Saturday, January 19, 2013

This Month In... 2008: "Cloverfield"

Found footage and it's good?
Sign me up!

Holy Godzilla, Cameraman!

    By now I'm sure most people have heard of and probably seen Cloverfield. The notoriously mysterious film from director Matt Reeves (Let Me In), writer Drew Goddard (The Cabin in the Woods) and producer J.J. Abrams (Lost), whose marketing campaign had the film titled 1-18-08, the release date of the film. Very little was known about the film going into it, which could partially explain $170 million dollars the film made. The film follows Rob (Michael Stahl-David, The Black Donnellys) and his friends Hud (T.J. Miller, She's Out of My League), Lily (Jessica Lucas, Friends With Benefits), Jason (Mike Vogel, Pan Am) and Marlena (Lizzy Caplan, Party Down) who attempt to rescue Rob's love Beth (Odette Yustman, The Unborn), who is trapped due to the giant monster attacking New York City. The film is told entirely from a cameras which Hud uses to film the events of the attack.

Footage Found

    I'm not the biggest fan of found footage films. I've never liked the Paranormal Activity films, only mildly like Chronicle and downright hated Project X. So maybe when I say that Cloverfield is the best found footage movie ever, the real lack of competition means that that isn't real an epic feat. The reason I personally liked the found footage style in Cloverfield over other films is that the film actually uses the found footage style in an interesting way. Most films do it to cash in on the trend or to cover up low production values, which usually means that the story could have be filmed regularly without much change. Cloverfield, however, needs the found footage. The story it tells is a classic. A giant monster attacks a major city. Not exactly the pinnacle of originality. So the film wisely uses the found footage to present the story in an interesting new way. We're not following the monster or the military. We are one the ground, with the people, not knowing what's going on. And it works beautifully. 

The fact that these photo aren't found footage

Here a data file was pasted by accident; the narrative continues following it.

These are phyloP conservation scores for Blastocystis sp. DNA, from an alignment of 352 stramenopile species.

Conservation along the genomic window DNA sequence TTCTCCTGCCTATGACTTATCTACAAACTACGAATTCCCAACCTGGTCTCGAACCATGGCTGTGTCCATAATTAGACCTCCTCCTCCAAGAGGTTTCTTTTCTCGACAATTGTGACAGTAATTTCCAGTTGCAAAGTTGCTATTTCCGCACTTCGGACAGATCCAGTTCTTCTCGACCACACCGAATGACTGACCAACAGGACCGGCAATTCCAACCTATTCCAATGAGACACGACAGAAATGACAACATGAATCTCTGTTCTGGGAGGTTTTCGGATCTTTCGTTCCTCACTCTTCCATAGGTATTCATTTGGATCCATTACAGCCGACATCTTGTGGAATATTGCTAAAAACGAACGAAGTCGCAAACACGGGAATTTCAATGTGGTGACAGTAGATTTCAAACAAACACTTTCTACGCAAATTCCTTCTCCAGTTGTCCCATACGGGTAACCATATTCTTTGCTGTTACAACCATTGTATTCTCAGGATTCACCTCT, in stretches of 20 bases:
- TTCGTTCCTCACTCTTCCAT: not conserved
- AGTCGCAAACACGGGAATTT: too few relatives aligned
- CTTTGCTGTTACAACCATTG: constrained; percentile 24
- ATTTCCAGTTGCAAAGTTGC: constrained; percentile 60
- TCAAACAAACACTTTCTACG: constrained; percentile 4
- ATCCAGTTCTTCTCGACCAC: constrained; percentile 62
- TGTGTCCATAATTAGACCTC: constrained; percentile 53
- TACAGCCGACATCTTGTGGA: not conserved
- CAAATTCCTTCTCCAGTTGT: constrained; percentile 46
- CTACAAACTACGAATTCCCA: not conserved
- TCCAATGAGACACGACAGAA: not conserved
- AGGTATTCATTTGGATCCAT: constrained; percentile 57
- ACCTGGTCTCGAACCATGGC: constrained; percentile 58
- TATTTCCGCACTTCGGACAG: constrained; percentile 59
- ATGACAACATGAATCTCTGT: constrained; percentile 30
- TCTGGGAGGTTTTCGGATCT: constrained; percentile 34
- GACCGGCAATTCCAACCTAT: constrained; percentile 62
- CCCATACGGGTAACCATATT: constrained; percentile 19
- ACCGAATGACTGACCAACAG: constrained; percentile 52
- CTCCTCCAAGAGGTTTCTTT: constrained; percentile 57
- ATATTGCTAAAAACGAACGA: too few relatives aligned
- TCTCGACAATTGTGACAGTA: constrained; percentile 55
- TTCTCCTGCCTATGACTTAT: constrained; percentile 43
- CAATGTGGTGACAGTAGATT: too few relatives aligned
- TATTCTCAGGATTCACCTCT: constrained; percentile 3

is really weird.
    Giant Monster Attack Drama?
    Cloverfield is at times a legitimately scary movie. This is my fifth viewing of this movie and the scene in the subway still creeps me the hell out. Which is a little weird. The characters aren't great. They don't really have an major personalities and they aren't big action movie heroes. Just like real people. They aren't trying to kill the monster or find out what caused the attack. They are just trying to survive and be with the ones they love. Just like real people. The characters lack of personality, in  this type of film, makes them surprisingly more relatable. The actors do a good job of acting like at any moment you might be bitten in half by a giant monster. So, we want to see them survive, which makes for an intense film. Even knowing what was coming I was still excited and on the edge of my seat. And isn't that all you want from against monster attacks big city film?

Not Quite, Actually.

    Okay, the film does have flaws. Mainly, the monster doesn't attack until about fifteen minutes in. The opening is of a party being thrown for Rob. And as I said earlier, the characters don't have that much in the way of personalities. The intro is slow and boring. I couldn't care less about these people. I don't feel for them when they are having dull romantic troubles at a party. I feel for them when a giant monster is breathing down their necks. Literally! Plus, not all of the acting is great. Yustman usually seems more lost than anything, Caplan is too "tough girl" to really like and Miller is hardly on screen (As he is the main cameraman). however, he still is usually annoying. Lets just say his voice isn't one we want to hear often.

Now's not the time for a party!
The Verdict

    Cloverfield is still be best found footage movie out there. The film makes great uses of the gimmick, wisely allowing the audience to feel of the characters in order to feel like we are actually there during the attack. The film is often very intense and at times surprisingly scary. The film also holds up well with repeated viewings, as this was my fifth time seeing this movie and I still enjoyed it as much as the last time. However, the film does get weighed down by it's slow and boring opening, one-dimensional characters and spotty acting. Overall, Cloverfield lived up to the mystery and still holds up today. Cloverfield gets 5 stars out of 6. Next time, get ready, cause we're taking up a cause.

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